A Chinese Beauty Story: How College Women in China Negotiate Beauty, Body Image, and Mass Media

by Meng Zhang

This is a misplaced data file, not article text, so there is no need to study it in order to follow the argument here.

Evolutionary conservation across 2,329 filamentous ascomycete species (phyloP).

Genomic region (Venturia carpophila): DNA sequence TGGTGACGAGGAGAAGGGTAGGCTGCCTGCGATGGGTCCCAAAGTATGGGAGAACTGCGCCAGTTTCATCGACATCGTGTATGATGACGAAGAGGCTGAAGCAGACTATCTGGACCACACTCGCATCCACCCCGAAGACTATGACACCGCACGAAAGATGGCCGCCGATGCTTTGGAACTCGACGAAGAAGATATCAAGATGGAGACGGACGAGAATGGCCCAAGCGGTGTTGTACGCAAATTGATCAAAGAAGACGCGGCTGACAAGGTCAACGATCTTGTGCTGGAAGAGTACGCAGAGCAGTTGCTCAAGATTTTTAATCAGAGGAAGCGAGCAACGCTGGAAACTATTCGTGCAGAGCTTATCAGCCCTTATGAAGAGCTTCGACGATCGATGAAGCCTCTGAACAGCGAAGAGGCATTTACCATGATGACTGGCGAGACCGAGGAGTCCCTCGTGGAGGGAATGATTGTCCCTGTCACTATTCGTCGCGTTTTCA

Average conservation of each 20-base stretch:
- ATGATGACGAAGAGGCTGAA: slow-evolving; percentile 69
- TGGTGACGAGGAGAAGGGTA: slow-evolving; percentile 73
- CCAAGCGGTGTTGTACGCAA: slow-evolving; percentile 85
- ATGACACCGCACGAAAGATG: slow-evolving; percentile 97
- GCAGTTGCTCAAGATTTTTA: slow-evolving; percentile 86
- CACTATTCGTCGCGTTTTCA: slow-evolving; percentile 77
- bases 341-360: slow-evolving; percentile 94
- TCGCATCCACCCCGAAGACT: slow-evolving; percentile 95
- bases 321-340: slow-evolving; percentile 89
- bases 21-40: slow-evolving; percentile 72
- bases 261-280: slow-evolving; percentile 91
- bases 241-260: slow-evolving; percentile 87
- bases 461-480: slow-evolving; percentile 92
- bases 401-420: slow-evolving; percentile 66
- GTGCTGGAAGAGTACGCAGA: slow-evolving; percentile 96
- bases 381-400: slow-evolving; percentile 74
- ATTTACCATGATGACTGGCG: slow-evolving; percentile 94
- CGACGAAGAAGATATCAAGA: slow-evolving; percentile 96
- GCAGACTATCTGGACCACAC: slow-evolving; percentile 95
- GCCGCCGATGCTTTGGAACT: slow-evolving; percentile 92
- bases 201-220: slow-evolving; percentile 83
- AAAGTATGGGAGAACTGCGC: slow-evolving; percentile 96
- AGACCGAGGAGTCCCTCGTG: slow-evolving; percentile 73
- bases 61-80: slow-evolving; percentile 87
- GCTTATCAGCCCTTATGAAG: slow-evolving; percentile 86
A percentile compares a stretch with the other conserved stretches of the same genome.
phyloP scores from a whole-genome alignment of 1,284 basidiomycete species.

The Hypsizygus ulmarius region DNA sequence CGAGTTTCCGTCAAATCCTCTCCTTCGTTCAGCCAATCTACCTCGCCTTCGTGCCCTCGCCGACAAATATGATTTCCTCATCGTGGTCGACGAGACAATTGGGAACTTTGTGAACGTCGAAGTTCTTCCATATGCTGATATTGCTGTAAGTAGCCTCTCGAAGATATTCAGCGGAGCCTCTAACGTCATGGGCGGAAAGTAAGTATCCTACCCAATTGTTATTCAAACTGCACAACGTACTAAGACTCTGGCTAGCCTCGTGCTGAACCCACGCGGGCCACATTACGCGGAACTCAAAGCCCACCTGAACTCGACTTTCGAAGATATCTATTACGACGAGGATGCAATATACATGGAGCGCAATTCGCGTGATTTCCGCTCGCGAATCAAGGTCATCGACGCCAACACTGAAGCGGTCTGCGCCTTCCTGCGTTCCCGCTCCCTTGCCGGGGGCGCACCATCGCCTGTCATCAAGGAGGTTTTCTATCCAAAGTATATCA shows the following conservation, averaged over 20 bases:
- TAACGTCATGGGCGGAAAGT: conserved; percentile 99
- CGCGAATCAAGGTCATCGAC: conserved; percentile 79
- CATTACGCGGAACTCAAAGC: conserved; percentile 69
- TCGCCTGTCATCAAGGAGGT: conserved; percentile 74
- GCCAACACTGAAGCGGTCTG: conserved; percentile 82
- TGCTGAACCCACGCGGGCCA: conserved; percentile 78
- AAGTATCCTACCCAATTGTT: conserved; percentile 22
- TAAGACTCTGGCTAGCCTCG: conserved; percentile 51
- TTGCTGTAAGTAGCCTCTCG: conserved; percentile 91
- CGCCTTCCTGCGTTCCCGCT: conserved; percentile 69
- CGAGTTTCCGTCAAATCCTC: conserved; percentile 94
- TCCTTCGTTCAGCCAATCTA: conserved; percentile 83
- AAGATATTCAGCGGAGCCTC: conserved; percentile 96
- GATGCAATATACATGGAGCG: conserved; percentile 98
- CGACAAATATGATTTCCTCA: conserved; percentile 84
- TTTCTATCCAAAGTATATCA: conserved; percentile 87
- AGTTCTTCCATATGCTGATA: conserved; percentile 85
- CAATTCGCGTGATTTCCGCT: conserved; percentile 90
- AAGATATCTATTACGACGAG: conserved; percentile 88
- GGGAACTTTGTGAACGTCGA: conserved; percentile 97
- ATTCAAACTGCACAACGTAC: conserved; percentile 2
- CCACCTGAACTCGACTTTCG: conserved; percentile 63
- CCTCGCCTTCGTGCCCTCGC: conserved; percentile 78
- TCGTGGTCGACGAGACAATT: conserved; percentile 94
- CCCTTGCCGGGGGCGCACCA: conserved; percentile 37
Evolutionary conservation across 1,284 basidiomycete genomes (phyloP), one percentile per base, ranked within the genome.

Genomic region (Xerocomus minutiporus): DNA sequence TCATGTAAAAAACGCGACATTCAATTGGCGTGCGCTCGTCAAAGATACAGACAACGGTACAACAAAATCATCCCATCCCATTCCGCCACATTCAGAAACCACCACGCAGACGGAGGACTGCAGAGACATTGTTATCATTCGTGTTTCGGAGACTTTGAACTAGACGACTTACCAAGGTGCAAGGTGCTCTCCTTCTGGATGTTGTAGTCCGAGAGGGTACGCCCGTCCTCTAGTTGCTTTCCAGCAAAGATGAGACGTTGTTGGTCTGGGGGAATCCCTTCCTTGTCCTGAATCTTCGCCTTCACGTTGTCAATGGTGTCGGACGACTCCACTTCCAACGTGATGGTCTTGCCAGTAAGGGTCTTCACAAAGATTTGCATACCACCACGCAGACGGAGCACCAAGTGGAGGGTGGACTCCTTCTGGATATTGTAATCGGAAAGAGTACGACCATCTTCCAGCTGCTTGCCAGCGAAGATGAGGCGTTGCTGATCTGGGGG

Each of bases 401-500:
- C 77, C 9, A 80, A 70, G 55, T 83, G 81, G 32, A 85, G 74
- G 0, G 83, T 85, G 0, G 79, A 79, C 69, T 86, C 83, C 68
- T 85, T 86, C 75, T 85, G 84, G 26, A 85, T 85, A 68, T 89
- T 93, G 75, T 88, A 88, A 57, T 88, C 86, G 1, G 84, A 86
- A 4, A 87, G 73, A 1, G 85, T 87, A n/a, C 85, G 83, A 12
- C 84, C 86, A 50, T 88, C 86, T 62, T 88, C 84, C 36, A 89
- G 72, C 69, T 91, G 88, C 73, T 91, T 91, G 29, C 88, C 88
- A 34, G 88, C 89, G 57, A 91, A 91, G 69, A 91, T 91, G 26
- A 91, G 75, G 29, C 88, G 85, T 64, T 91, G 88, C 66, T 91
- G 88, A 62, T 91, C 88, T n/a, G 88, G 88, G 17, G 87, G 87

This study examines how young Chinese women negotiate beauty and body image in context with mass media, paying particular attention to the relationship between ongoing sociocultural change in contemporary Chinese society and the attitudes and behaviors among young women towards beauty. Qualitative in nature, this study explores the “beauty stories” of 13 college women in mainland China through in-depth interviews. Several distinctive themes were found: (1) These women believed the ideal beautiful Chinese woman should have a tall and thin body, big eyes, a watermelon seed-shaped face, fair skin, and qi zhi (inner beauty); (2) Body image issues were centralized in these women’s everyday experiences, and they were under significant cultural, societal, familial, and peer pressure to pursue physical beauty; (3) Cultural and media influences on their perceptions of beauty were complex and multi-layered; and (4) The women were hopeful of both potential positive social change and the liberation of Chinese women, and they were concerned about the superficiality and extreme beauty standards advocated in the media.

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